Story highlights Hassan al-Turabi died after an illness, Sudanese state TV reports He was an Islamist leader who invited Osama bin Laden to Sudan

Turabi was once an ally of President Omer al-Bashir, although the two were later at odds

(CNN)Hassan al-Turabi, who invited Osama bin Laden to Sudan and remained a powerful presence in that African nation even after the al Qaeda leader’s exit, has died, Sudanese state television reported Saturday.

He was 84. The state TV report indicated that Turabi died from an illness. Turabi established himself decades ago as a leading Islamist fundamental and force in Sudan society, as illustrated by his founding of the National Islamic Front. His stature rose when his then ally Omer al-Bashir seized power in a military coup in 1989, which gave Turabi more power and leverage than ever.

That was around the time that Turabi reached out to bin Laden, the leader of al Qaeda, and “urged him to transplant his whole organization to Sudan,” according to the United States’ 9/11 Commission report.

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Bin Laden “agreed to help Turabi in an ongoing war against African Christian separatists in southern Sudan and also to do some road building,” the report said. “Turabi in return would let [bin Laden] use Sudan as a base for worldwide business operations and for preparations for jihad.” And this bargain held, picking up steam especially after bin Laden himself made Sudan his home in 1991. The 9/11 report noted that the terror leader, who was a trained civil engineer, helped build a highway from Khartoum to the Red Sea, while al Qaeda officials (via bin Laden’s businesses) amassed “weapons, explosives and technical equipment for terrorist purposes.” Meanwhile, Turabi continued to exert himself as an Islamist leader who perhaps inspired bin Laden to rally Muslims together. “Turabi sought to persuade Shiites and Sunnis to put aside their divisions and join against the common enemy,” the 9/11 report said, noting Sudan’s part in supporting al Qaeda and Iranian operatives’ “training for actions carried out primarily against Israel and the United States.” He retained influence, too, with bin Laden as when he reportedly brokered a deal so al Qaeda wouldn’t back insurgents against then-Iraqi dictator Saddam Hussein. By the mid-1990s, Western and other governments ramped up pressure on Bashir not to harbor al Qaeda anymore. in 1996, Sudanese officials expelled bin Laden, who moved with his family to then Taliban-run Afghanistan. Turabi’s place in Sudanese politics began to fade as well, as his relationship with Bashir diminished. He was speaker of the national legislature and chairman of the Congress Party, which he had formed, in 1999 when he proposed laws limiting a president’s powers. Bashir responded by dissolving the assembly.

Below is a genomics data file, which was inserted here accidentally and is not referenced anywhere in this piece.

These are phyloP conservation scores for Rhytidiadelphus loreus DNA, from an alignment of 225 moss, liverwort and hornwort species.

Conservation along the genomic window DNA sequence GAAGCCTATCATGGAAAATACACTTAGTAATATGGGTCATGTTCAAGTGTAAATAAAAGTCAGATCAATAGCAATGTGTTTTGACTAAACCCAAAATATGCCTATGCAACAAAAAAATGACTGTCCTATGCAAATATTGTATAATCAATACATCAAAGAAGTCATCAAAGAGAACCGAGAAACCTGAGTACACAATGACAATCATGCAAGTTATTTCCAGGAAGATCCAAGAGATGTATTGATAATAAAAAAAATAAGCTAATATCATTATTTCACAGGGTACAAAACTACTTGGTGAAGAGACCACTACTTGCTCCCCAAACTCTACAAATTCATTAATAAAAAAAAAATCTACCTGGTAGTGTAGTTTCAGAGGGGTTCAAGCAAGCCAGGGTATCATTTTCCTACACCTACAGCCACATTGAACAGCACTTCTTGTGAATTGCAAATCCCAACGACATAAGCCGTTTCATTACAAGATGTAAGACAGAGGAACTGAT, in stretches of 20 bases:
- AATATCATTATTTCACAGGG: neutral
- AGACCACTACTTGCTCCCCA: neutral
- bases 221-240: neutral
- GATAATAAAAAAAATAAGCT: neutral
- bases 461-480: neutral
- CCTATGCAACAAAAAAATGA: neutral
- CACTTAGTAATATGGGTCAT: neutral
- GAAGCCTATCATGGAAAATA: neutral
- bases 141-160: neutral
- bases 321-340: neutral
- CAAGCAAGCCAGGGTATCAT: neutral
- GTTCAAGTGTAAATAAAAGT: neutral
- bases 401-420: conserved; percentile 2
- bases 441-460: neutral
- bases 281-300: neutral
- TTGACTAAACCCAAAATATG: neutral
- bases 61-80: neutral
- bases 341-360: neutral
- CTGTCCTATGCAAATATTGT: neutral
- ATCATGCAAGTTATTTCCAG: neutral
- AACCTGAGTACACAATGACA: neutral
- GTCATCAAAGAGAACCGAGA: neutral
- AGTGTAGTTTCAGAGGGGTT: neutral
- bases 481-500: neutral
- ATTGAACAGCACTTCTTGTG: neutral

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That put Turabi out of the speaker’s job, but not out of influence. He remained a force in Sudanese politics and a thorn in Bashir’s side, a fact that may have contributed to his being arrested several times — including in 2010, after criticizing the President and the recent elections in an interview with a local newspaper.

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